INDIGITOUS US 8/30/23: Summer cohorts wrap up

Praise God for our wrapping up our cohorts this summer! Our 15 interns worked hard across three cohorts to work on the following projects:


Bible Innovation – Basil Tech
“Sprout” – a mobile Bible app prototype that encourages habit formation among users. It also includes new note-taking methods and social and community building.

Faith, University of Minnesota: During this project, the biggest thing God taught me was to be humble, patient, and to have an open mind. As we were all students with different backgrounds in this cohort, it was very important to trust others with the skills that God had blessed them with. The biggest challenge for me was feeling confident in the gifts God had given me. It also made me feel like I had to grow as a designer very fast as well. Matthew , our mentor throughout the internship, had shared many insightful things during the meetings which had somewhat eased my mind. Overall, my main thought to encourage myself for this project was “to serve and further his kingdom.” Throughout this internship, my mindset on missions has changed drastically. Missions are usually painted as a job that you give everything up for. Something that you have to move countries for. To be able to still have the gospel sent out through the form of technology is life changing; maybe not by picking up your things and moving but it is an experience that humble’s you and still has you trusting in what God has planned.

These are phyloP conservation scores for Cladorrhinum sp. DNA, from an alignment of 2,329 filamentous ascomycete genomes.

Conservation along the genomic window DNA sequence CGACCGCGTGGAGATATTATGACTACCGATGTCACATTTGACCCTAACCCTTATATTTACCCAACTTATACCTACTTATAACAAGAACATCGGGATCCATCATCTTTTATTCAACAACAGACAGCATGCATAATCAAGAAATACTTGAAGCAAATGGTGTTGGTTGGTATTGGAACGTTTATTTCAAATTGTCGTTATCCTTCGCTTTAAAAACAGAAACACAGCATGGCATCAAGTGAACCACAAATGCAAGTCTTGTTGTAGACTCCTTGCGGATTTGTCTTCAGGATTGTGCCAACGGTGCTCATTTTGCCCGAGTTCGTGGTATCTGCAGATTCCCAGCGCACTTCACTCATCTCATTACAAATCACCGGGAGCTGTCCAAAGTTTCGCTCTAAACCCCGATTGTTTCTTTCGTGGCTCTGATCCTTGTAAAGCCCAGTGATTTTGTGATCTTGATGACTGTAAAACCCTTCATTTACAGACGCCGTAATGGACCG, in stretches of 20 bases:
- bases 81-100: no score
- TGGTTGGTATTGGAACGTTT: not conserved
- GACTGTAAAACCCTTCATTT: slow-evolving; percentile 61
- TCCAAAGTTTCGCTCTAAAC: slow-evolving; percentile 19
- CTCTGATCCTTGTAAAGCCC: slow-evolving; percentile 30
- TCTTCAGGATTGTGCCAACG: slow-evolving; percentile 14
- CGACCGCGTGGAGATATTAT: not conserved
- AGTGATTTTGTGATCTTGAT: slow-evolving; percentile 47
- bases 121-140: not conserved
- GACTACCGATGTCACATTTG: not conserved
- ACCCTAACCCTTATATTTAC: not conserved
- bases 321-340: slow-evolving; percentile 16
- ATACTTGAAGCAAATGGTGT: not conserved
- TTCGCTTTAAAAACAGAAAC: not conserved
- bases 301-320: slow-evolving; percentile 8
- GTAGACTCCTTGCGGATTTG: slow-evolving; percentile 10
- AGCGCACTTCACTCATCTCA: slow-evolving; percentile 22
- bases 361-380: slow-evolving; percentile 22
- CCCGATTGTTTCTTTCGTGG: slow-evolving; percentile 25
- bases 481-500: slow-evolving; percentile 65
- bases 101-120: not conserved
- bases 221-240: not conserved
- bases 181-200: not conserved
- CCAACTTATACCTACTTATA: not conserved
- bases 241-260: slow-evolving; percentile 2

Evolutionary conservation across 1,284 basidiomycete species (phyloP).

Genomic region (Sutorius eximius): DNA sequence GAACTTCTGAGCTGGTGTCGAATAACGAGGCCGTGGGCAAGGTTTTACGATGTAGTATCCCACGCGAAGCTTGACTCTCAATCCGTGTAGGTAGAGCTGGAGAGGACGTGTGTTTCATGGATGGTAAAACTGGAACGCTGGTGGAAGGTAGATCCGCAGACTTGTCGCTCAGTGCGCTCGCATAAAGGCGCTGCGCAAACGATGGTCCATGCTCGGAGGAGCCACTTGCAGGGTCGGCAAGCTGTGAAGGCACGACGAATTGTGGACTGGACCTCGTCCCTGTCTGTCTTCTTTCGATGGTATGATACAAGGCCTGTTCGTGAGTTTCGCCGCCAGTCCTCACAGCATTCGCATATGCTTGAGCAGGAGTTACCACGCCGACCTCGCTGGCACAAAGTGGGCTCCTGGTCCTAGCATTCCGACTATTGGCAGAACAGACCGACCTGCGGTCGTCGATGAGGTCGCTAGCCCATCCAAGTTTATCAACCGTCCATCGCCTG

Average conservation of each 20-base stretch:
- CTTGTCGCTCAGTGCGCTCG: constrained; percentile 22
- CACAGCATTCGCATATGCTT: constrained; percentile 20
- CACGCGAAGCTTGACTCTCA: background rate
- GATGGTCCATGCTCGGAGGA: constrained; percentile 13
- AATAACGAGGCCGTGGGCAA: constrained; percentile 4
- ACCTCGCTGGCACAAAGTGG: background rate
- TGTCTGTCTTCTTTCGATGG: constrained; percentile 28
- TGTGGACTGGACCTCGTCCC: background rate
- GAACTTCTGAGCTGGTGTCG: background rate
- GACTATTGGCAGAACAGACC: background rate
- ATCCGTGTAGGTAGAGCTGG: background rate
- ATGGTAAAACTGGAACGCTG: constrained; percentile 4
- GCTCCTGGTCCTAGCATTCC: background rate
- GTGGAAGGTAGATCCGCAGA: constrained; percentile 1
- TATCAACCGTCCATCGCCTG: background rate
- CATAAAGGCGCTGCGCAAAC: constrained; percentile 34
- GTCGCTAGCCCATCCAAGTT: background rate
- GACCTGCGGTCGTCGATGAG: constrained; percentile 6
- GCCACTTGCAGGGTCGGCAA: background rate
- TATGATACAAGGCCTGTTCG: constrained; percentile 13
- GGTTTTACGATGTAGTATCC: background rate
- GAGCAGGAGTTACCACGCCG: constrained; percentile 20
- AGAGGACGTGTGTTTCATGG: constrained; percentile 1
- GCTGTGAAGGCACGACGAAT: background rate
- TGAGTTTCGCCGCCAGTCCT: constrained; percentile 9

Reaching Online UPGs Report – National Pioneer Initiative

A research report surveying gamers and the digital landscape as a new avenue to reach the unreached online. This research studied user demographics and characteristics among platforms like streams, MMORPGs, VR, Web3, DarkWeb, and social media.

Jada, University of Tennessee-Knoxville: This served as an eye-opener to the project that I helped in. God calls us to go to every nation and spread the good news of Christ, yet there are millions online hungry for the gospel but are left unheard. But, how do you even go about talking to online groups if their mind is set on “finishing the game”? In other words, how do you make them sit and listen? The simple answer to that question is to do what the disciples did in Luke 10: Listen to them, respect those who are not ready to listen to the gospel, and invite those who are ready. Only by doing so can you identify their needs and the best way to get them connected with the church. This is only one example of the many topics I explored in my summer research but has significantly changed my viewpoint of online groups. They are people who yearn for the gifts of God: love, community, and a sense of belonging. The best way to evangelize to them is to listen to them and get them connected. For me, this meant using my intercultural skills to foster relationships with diverse groups of people and inviting them to events.

AI for Bible Translation – SIL

AI scripts like ChatGPT can help generate Question-Answer Pairs to assess the quality of Bible translations. Combining with SIL’s AI code provides valuable data and quality assurance for the accuracy of Bible translations.

Caleb, University of Texas at Dallas: I learned so much about working with AI and Large Language Models, but my biggest takeaway will be the motivation behind SIL’s mission. SIL emphasizes the importance of maintaining unique cultures and languages instead of combining them into more common and generalized groups. This was a new insight to me, as I had never before considered that part of glorifying God and preserving his creation is also maintaining the unique cultures of humanity. It was an eye opening revelation that will stick with me even after the summer cohort program. Moving forward I will take these new experiences and lessons to heart.